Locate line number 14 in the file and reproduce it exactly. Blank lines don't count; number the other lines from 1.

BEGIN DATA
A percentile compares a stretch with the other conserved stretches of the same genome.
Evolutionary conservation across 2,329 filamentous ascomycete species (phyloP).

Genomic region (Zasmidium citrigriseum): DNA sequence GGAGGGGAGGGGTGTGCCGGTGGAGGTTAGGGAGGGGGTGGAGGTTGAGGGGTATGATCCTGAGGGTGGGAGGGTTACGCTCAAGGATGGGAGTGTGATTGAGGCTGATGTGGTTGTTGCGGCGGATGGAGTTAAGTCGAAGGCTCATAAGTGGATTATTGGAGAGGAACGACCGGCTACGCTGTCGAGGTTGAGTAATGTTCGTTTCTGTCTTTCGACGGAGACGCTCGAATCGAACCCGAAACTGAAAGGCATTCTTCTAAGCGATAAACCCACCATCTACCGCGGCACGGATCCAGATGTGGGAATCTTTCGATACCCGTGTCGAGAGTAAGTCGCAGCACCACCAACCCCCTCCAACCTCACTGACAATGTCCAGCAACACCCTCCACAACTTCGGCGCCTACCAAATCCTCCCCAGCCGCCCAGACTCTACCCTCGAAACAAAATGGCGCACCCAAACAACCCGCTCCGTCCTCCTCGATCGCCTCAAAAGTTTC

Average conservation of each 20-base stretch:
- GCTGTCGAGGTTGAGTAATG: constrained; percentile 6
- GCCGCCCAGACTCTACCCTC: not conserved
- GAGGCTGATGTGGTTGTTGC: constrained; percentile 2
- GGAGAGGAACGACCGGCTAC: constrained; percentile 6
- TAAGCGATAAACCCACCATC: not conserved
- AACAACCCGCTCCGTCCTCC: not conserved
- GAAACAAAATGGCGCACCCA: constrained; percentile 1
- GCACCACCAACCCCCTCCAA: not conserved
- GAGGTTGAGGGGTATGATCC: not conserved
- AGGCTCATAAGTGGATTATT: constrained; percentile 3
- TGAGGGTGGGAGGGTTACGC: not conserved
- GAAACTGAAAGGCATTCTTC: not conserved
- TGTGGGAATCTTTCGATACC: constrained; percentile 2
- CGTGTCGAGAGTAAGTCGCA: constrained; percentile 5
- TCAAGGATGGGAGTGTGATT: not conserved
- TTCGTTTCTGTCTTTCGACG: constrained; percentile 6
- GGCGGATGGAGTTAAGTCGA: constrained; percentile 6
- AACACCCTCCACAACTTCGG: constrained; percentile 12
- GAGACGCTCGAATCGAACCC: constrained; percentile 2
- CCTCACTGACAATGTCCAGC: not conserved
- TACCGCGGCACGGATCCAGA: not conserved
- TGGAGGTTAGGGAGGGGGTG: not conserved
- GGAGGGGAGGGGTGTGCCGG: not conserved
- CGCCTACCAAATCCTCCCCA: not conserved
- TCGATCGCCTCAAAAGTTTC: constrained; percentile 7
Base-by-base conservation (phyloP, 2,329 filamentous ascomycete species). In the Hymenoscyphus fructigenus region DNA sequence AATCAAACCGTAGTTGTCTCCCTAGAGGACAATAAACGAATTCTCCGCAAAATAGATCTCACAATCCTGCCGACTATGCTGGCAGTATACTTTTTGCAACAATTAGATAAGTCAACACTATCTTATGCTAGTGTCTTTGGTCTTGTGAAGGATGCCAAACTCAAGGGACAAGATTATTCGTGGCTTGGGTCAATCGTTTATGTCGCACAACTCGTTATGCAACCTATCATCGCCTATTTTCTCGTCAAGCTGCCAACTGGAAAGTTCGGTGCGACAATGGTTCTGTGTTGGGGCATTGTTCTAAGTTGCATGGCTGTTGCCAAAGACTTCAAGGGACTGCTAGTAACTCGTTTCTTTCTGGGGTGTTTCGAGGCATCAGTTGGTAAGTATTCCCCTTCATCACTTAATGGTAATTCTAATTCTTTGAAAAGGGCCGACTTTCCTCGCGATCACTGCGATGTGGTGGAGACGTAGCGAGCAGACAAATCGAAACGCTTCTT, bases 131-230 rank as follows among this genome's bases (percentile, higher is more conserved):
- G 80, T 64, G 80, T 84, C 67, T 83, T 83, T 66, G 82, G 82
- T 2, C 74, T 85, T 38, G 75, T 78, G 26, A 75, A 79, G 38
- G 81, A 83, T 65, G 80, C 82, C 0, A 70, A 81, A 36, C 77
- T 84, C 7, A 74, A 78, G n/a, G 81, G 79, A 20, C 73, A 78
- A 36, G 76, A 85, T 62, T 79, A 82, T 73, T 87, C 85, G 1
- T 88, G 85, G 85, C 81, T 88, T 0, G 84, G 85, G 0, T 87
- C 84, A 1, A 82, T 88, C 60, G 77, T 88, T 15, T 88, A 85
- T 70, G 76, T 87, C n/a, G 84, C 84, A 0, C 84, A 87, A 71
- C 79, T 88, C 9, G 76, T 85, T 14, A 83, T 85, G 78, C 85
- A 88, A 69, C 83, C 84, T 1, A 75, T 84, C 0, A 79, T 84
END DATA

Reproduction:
- AGGCTCATAAGTGGATTATT: constrained; percentile 3